About The Haiti Project
Prior to the earthquake in January 2010, Haiti had approximately 300,000 children who had been sold, kidnapped or given into a life of slavery. They are known as “Restaveks” – children who ‘stay with’ another family. These children mostly come from very poor families, particularly from the slums or rural areas of Haiti, who often are no longer able to care for their child, and they are given to families that are marginally better off. The concept began as a positive idea where the parents simply wanted a better life for their child, food clothing and an education. Most children, however are used as slaves and do not get sent to school, nor are they fed very well. Some are raped, almost all are beaten daily, and many are killed from the abuse. Since the earthquake in January, U.N. experts estimate there may be over one million children who have lost at least one parent in the earthquake or are separated from their families. There are many more children now at risk of child trafficking than ever before. The work of the Haiti Project seeks to help these lost children of Haiti, in a time more critical than ever.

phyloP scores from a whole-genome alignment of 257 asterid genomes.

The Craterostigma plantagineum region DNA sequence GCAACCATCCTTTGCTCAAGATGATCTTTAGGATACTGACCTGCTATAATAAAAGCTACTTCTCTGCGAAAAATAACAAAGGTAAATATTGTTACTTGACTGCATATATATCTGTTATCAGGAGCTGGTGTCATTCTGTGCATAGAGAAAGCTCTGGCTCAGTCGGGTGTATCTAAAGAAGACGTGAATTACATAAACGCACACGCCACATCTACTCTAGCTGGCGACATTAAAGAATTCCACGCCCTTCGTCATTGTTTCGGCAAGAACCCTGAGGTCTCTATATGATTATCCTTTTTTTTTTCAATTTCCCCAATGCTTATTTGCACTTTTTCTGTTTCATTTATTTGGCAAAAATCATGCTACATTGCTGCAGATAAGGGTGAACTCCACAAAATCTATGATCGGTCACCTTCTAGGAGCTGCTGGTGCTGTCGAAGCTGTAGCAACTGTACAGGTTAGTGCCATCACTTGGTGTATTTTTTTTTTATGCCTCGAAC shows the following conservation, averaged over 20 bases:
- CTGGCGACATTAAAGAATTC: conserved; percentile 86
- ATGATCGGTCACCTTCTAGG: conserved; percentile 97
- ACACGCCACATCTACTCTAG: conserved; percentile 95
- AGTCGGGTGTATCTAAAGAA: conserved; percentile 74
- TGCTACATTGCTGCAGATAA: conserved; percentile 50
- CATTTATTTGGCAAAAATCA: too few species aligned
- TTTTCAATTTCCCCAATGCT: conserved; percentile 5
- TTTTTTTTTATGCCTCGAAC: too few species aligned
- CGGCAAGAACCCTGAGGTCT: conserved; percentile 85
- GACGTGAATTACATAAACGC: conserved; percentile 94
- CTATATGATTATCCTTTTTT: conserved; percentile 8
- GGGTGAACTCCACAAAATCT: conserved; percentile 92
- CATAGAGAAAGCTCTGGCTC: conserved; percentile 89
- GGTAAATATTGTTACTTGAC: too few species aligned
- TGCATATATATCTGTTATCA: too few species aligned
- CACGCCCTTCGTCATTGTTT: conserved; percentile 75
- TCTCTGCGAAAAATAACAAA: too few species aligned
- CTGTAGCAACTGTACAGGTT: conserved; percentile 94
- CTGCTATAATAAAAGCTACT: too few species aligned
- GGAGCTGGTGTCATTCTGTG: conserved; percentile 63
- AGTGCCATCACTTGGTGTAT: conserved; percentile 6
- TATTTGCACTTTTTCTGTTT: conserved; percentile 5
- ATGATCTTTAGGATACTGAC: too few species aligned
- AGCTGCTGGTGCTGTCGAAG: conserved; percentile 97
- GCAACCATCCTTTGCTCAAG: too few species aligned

The Haiti Project has exhibited:
Uber Gallery, St Kilda, Melbourne, Victoria. February 2007.
Storm Gallery, Surry Hills, Sydney, NSW. April 2010.
The Albury Library Museum in Albury, NSW. 19th of February – 17th of April, 2011.